The stages, content and context of adolescent identity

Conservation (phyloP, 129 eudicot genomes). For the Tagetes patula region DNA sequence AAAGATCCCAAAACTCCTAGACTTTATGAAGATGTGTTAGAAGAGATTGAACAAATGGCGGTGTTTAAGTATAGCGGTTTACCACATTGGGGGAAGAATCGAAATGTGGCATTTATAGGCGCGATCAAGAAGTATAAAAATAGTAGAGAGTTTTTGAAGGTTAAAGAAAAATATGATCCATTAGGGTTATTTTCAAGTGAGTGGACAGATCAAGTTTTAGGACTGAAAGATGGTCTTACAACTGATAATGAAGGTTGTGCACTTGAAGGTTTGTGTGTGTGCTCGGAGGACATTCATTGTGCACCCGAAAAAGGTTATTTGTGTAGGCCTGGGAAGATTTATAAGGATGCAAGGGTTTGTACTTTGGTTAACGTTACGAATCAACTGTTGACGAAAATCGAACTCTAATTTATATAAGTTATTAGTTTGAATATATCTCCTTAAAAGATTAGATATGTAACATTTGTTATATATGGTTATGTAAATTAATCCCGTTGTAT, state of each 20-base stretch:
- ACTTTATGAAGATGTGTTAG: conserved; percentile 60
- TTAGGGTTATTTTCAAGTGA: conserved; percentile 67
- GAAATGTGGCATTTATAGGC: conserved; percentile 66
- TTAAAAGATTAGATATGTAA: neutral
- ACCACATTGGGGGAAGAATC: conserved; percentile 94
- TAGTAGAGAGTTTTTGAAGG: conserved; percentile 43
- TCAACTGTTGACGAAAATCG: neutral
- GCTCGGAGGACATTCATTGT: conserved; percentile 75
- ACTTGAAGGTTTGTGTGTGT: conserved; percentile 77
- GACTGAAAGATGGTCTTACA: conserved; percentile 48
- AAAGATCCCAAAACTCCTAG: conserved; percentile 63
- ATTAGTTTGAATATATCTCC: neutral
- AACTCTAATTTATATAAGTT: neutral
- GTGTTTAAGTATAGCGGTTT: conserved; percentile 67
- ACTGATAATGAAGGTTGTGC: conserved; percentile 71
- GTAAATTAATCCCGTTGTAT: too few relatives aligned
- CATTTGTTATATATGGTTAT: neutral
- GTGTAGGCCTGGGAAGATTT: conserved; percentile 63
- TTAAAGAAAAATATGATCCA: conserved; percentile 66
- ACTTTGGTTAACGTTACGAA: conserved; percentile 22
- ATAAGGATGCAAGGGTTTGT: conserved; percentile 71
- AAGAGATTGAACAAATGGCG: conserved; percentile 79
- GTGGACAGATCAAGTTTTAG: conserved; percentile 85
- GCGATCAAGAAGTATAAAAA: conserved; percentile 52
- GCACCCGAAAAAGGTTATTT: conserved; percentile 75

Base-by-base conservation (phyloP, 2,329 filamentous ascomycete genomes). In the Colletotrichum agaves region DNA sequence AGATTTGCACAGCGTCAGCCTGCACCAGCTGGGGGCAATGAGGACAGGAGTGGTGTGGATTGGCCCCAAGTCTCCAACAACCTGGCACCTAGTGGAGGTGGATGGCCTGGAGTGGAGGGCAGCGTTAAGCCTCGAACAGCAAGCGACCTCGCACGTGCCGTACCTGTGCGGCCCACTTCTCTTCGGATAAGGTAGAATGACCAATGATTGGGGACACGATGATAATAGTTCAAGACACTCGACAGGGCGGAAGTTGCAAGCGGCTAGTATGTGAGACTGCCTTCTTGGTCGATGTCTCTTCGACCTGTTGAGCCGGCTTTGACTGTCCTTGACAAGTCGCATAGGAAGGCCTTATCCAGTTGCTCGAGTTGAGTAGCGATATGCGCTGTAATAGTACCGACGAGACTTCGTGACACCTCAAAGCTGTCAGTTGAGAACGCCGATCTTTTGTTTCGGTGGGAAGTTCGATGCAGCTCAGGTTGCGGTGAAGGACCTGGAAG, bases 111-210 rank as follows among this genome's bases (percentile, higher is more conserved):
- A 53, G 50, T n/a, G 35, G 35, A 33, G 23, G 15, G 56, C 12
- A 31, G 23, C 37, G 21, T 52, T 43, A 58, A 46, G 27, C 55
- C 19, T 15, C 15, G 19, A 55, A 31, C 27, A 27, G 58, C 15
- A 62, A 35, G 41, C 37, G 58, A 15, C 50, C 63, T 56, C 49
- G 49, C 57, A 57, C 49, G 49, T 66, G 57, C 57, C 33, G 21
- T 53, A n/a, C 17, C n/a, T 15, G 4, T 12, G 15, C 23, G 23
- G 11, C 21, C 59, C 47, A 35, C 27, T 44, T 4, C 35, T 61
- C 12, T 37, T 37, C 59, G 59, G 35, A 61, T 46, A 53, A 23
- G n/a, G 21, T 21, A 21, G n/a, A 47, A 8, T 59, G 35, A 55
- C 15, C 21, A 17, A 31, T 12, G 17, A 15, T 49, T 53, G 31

Adolescent identity attracts much interest in the research community, however the majority of existing studies conceptualise it as a global construct with minor examination of its content. The present research focuses on a snapshot of domainspecific identities: political, religious and occupational, viewed as complex constructs, and examines them in various dimensions. First, the developmental stages of global identity as theorised by Erikson and Marcia are critically contrasted with domainspecific identities. Second, the analysis of the content of adolescents' identities reveals different values, attitudes and beliefs, which were used in a cluster analysis to identify distinct identity types. Thirdly, gender and context differences of developmental stages, content and types of adolescents' identities are considered. The context of Greek Cypriot society, specifically, the ecological systems of the politics of partition, the strong Greek Orthodox faith and the contradictions of tradition and modernisation/Europeanization are used to understand the role of the environment in adolescents' identities. In a cross-sectional survey, 1,038 Greek Cypriot adolescents (449 males and 589 females, mean age 16.8) completed part of the Extended Objective Measure of Ego- Identity Status, which assesses identity developmental stages in both global and domain-specific identities. They were also asked to write three answers to three questions of the type "Who Are You?" in each of the referred identity domains. This valuable textual data was analysed by using both variable and person-centered approaches. The results suggest that the identity of adolescents does not always develop synchronously across its domains, thus, the presentation of only global identity conceals the complexity of identity as a multi-faceted concept. This was especially evident in the analysis of the content of political, religious and occupational identities that revealed interesting and varying elements, as well as meaningful and heterogeneous identity types. The significance of identity content and its use in the understanding of adolescent identity is highlighted. Gender and context are integral parts of the developmental stages and the content of adolescents' identities.